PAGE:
But, if you arrived, you didn’t right him. You couldn’t. Cyrus’s grin taunted you, his assertion frightened you. And now you’re sorting fish — fish ripped open, fish gutted, fish with their blood vessels torn out, decapitated fish, fish whose tails have been chopped off, eggs-extracted fish — in Hell. Both of us are.
I’m a university scholar, though, a sophomore. I’m cooped up in the workplace, answering phones, submitting papers. My boss, your boss, is my uncle. Everybody calls him “Coach.” I call him Chris. Only for tonight will I be on the ground of the plant — properly, above it, I assume, on this Halloween decoration of a platform. I couldn’t inform you how lengthy you’re going to be here. I wish I might. It’s not my name.
You’re on C shift — 2:00 p.m. to six:30 a.m.. Two 15-minute breaks, reduce brief more often than not, divide the labor. Rumor has it, they run about five minutes. No less than you get a stale cookie and a few too-hot-to-drink watered-down espresso to tide you over until you get pulled off the road.
After standing for 14 and a half hours, foremen change out processors at 6:30 a.m. Besides you shortly study that they don’t, particularly when peak season hits. Foremen shove extra processors in wherever they fit, bumping up the variety of fillets cleaned, frozen, sealed, and shipped. It’s not a secret. However no one will admit to it.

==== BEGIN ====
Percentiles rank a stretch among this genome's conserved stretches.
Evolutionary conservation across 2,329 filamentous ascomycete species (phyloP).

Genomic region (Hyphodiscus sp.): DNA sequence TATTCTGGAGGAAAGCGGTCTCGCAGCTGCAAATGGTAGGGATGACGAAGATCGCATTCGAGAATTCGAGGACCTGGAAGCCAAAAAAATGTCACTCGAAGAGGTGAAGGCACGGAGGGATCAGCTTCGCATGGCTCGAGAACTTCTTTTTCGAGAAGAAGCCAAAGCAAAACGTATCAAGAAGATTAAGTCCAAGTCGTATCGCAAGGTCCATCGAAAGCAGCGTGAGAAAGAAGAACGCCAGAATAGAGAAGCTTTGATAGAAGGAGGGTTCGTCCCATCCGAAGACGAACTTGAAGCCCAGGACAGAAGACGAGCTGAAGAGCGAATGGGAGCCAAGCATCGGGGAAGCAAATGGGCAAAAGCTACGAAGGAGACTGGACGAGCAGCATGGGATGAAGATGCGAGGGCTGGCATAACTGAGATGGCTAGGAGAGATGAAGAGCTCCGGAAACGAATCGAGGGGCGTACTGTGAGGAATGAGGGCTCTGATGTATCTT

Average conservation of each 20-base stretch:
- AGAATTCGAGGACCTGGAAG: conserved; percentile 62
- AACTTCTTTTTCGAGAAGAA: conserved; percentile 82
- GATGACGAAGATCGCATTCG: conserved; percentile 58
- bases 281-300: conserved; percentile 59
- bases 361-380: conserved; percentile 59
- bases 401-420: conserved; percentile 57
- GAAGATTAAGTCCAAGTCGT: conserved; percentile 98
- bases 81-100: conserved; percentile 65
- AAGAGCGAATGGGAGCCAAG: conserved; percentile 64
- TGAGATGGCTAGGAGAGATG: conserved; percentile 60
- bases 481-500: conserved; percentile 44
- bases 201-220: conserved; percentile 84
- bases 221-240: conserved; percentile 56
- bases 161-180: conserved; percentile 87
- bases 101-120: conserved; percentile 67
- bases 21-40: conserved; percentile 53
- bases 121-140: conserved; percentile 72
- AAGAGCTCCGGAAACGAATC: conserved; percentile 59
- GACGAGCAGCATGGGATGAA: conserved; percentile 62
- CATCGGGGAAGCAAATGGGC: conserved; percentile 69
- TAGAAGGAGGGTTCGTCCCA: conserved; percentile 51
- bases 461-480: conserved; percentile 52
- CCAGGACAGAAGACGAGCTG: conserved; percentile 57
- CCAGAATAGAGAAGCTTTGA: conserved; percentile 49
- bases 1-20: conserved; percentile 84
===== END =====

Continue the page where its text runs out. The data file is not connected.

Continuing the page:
What if my coworkers overlook me in here, desert me just like the foremen do? I advised them to return grab me at 10:00 p.m.. But they may not keep in mind. A wave of telephone calls from our fleet might out of the blue swamp the workplace. Will you be here, opening the tiny gate to the river of lifeless fish, pushing a gentle stream of slimy our bodies to stream onto our tray, and then sorting away? Will you be here to help me carry the tray back onto the rack? With all of the sockeye on it, my arms falter.
My practice of thought derails because the tray of 20 or so corpses slips out of the stabilizing latch, crashing down on my left foot. The headless, tailless fish hit the platform, sliding off in all directions. I step on considered one of them in my haste to attempt to catch the others. Processors around me don’t flinch, don’t stare, don’t help. I don’t blame them. Foremen terminate processors who abandon their publish, trapping them in Naknek. Silver Bay normally covers processors’ flights residence, which easily exceed $1,200 a bit. But not should you’re fired. Or for those who give up.
A thumb pops into my periphery as yet one more fish slithers out of my grip. I flip my head — it’s your thumb. It’s a thumbs-up. A question or a press release? You level to my foot. It’s a question: “Are you okay?” I reply, with an similar thumbs-up assertion, adopted by a nod: “I am okay.”